- Every $0.25 invested in the “American Retirement Company” at the IPO has turned into $11.26… every dollar has turned into $45.07.
- It has paid more dividends (per 1,000 shares) than pharmaceutical giant Johnson & Johnson and “big blue” IBM.
- It has increased its dividend payout every single year it’s been public.
- And the company has never posted a loss… even during the financial crisis of 2008–2009.
“And guess what? It’s about to get better.
“You see, the company’s business is in such high demand, it’s posting a 44% increase in annual revenue over last year’s. It’s the highest revenue in its history.”
So who’s the company? It’s a landlord. Here are some more clues:
“The ‘American Retirement Company’ is the nation’s largest supplier of space.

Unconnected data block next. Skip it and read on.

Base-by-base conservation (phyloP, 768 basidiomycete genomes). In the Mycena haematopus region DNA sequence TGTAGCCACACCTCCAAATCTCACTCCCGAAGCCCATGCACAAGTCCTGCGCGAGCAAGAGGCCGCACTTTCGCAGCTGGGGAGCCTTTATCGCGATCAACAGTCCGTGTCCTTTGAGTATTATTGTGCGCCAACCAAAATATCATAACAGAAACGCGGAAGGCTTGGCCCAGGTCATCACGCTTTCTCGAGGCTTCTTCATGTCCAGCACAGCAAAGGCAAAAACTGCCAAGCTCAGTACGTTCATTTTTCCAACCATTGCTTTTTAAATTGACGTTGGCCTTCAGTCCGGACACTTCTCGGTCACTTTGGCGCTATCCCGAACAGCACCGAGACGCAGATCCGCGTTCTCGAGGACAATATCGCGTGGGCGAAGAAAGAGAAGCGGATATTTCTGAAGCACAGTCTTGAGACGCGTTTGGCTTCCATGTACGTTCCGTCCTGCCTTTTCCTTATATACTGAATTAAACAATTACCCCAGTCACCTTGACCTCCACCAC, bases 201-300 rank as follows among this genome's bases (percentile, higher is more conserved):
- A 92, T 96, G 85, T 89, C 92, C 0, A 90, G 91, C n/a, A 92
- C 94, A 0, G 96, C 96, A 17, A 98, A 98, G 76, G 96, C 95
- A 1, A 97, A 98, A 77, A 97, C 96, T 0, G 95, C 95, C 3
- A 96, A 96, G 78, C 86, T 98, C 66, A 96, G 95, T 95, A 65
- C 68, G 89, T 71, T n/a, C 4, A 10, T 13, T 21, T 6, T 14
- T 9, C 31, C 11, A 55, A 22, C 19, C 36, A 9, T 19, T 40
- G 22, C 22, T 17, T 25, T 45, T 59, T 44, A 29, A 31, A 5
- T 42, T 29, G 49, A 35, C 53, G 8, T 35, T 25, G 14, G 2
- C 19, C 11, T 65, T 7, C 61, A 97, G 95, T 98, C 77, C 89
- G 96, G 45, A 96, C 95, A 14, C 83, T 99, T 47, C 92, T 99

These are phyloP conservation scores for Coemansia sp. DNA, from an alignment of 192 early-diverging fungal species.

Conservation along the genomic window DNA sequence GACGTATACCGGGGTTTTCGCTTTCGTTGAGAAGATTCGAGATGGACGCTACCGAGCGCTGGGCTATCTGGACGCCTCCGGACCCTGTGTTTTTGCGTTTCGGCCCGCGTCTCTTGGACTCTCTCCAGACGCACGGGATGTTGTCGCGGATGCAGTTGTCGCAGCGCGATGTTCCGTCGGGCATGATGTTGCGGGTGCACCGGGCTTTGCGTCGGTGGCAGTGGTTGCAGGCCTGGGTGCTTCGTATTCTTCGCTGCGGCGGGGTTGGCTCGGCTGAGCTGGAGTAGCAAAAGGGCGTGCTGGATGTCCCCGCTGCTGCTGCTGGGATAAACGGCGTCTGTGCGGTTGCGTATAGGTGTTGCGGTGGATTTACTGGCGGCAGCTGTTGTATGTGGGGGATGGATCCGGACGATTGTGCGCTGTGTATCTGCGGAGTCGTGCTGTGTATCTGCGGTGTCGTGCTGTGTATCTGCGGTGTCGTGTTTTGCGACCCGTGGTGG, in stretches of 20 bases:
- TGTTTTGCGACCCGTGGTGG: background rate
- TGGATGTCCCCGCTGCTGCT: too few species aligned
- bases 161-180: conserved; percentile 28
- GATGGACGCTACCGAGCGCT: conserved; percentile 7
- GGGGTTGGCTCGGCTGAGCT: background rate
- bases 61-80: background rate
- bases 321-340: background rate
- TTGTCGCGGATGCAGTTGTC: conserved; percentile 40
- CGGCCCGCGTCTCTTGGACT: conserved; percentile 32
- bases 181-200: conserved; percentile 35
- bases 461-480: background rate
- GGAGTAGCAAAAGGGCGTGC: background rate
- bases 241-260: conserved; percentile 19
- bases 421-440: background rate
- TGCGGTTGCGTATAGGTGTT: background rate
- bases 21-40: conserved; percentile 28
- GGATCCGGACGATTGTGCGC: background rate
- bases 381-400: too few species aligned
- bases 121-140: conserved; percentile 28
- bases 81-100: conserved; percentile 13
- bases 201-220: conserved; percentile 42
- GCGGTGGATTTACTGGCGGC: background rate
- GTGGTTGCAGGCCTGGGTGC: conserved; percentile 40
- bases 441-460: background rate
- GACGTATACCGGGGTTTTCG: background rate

“That’s right, commercial real estate.
“It owns and rents out enough office, retail, factory, agricultural, and warehouse space to fill up almost 10 Pentagons. Or to put it another way, it owns so much commercial real estate, it’s equivalent to 1,076 NFL football fields…
“… the company has paid 241 consecutive monthly dividends since going public in October 1994. It has never missed a dividend payment. Ever!
“The “American Retirement Company” is so reliable and trustworthy, my parents purchased it based on what I told them.
“And I want you to own it too… and start collecting monthly dividends just like my parents.”
So who is it? Well, there is a whole passel of other clues in the spiel from Hicks, which you can see here if you’re curious, but he’s teasing a longtime income investor favorite that many of you have probably heard of: Realty Income (O)